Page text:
History of the Church Series
This daily feature is an introduction to a full article by Josh E. Probert. Each Wednesday we focus on an aspect of church history, beginning in New York in the early 19th century and progressing throughout the year to Utah in the 20th century. To read the full text of this article, follow the link below.
On March 20, 1842, ten members of the Twelve Apostles composed a long epistle to the Saints in Europe providing directives for immigration. The document reveals the way the Twelve planned to move converts from Europe to the Nauvoo area and the way resources would be provided for the Nauvoo Temple and Nauvoo House. The document also provides a window into the broader contours of Church governance during this formative time and the larger responsibilities of the Twelve after their return from their mission to the British Isles.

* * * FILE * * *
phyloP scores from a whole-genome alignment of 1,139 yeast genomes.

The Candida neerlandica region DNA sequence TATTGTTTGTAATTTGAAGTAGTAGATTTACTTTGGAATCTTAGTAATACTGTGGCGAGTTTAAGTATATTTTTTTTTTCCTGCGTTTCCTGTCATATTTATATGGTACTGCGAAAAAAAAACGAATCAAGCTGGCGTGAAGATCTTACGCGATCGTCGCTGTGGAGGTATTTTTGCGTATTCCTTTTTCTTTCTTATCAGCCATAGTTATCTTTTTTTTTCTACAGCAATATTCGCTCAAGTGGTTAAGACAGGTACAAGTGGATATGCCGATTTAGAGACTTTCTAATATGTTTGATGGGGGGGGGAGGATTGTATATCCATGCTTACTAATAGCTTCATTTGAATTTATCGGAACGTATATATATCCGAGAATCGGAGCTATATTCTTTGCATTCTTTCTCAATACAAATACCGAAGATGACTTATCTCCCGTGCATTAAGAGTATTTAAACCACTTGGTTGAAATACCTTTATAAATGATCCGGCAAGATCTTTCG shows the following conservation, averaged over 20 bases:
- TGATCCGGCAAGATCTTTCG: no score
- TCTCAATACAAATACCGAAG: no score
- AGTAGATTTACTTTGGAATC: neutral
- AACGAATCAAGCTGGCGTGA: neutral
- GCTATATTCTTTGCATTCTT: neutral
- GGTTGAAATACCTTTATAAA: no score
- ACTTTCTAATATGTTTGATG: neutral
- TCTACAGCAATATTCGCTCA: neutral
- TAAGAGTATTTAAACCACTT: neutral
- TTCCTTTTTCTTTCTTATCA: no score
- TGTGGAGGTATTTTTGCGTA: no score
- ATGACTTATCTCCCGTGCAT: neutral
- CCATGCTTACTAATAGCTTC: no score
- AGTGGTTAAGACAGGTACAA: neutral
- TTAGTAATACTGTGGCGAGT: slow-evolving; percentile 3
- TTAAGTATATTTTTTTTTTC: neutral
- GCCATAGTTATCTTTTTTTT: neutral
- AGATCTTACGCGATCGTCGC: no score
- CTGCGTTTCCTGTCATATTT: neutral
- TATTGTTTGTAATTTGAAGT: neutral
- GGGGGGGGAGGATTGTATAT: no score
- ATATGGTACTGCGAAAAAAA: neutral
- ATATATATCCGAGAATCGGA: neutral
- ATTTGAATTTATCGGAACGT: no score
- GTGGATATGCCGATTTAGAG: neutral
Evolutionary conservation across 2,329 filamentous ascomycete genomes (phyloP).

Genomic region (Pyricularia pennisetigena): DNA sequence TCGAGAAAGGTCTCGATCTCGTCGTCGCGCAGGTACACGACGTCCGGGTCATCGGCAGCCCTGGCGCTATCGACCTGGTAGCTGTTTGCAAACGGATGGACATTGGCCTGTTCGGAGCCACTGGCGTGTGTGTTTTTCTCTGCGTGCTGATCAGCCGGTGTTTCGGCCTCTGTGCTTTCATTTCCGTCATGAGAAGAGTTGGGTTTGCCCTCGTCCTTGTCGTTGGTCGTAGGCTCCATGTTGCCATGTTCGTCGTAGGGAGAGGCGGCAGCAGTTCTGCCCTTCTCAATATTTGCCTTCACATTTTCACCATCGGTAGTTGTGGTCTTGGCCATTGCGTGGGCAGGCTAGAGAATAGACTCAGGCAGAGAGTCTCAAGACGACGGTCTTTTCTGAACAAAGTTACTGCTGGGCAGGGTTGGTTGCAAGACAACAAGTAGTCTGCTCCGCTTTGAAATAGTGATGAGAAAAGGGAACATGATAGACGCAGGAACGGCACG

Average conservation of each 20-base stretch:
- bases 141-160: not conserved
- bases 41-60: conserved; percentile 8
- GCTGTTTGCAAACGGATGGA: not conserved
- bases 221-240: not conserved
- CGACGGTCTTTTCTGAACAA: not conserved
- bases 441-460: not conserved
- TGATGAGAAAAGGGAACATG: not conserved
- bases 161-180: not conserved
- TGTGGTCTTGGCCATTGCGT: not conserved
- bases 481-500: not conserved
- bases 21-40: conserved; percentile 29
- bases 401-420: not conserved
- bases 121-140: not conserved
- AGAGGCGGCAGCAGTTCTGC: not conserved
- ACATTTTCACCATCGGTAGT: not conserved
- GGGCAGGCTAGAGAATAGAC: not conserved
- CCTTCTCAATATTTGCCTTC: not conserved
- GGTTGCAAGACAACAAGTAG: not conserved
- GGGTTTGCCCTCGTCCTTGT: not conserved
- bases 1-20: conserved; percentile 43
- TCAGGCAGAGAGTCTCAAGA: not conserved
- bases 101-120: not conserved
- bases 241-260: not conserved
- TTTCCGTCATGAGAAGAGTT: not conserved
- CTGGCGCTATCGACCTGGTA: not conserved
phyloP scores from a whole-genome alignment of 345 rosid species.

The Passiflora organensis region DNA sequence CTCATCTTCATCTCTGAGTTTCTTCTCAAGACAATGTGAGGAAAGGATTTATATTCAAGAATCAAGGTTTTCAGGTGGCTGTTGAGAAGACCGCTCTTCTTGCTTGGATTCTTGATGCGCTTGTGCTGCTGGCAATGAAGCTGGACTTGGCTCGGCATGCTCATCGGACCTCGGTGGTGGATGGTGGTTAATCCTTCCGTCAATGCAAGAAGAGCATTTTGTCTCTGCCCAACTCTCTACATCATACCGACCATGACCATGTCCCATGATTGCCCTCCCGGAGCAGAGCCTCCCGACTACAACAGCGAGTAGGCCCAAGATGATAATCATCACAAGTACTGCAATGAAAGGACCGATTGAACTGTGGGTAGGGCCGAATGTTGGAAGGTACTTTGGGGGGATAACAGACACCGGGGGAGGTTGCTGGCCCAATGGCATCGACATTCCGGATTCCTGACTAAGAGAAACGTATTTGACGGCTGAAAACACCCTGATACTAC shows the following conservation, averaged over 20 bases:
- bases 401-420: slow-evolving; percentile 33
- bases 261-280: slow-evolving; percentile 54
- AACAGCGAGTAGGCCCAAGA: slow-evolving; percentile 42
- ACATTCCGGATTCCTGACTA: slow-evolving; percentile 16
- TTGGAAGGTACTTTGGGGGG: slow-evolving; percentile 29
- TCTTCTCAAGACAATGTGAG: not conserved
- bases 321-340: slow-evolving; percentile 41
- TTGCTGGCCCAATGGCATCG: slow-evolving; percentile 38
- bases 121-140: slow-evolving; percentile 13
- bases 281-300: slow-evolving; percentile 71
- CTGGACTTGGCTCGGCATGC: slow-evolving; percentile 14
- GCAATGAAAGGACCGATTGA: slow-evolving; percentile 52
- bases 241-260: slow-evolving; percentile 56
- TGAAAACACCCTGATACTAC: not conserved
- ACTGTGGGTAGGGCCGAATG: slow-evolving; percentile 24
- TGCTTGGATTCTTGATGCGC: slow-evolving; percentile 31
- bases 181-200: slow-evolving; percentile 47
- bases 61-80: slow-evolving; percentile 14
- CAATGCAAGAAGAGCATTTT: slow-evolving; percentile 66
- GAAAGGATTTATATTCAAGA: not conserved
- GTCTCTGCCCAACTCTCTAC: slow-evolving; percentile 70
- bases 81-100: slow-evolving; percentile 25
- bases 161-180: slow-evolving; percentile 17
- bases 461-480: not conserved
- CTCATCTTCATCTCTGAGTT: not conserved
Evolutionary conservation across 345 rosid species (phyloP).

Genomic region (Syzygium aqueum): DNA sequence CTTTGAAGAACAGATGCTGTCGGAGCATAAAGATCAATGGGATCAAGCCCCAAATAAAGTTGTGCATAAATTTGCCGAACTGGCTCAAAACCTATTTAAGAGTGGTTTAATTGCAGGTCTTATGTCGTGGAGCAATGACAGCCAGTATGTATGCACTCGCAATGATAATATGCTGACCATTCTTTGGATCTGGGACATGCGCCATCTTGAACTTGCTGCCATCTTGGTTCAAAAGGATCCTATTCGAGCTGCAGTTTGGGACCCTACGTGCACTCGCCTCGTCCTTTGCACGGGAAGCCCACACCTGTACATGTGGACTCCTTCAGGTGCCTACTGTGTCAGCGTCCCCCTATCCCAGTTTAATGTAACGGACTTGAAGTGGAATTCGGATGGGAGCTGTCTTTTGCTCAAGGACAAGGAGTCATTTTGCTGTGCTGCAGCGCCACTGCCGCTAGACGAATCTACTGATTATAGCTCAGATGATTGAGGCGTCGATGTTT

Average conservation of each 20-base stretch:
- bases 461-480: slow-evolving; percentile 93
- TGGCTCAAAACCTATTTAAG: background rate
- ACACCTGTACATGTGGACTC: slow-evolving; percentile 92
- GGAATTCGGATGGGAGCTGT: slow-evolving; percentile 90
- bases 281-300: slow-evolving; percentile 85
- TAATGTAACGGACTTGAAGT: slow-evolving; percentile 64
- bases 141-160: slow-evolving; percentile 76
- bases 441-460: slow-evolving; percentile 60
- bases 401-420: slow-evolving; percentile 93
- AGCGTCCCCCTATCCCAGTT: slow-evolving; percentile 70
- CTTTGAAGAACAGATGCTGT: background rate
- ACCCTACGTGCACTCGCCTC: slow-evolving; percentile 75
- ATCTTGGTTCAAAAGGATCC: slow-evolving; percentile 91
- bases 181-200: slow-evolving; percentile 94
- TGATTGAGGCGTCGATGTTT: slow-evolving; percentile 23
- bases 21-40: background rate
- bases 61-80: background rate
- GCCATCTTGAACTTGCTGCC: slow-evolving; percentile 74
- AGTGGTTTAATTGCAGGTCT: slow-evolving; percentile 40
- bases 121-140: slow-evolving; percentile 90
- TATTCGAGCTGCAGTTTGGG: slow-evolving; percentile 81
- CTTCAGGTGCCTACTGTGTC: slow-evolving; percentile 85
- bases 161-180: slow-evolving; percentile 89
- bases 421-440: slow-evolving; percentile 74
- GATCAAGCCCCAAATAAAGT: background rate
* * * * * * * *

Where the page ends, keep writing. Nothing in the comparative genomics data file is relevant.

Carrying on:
The epistle is valuable in that it reveals the ways that the Twelve were already directing the affairs of the Church soon after Joseph Smith had given them authority to do so. These included bringing immigrants to the United States, providing for the poor, providing materials for the construction of the Nauvoo Temple and Nauvoo House, and providing goods for the Mormon settlements altogether. The document is valuable in that it reveals these specifics and provides insights into the broader thinking of Church leaders at the time.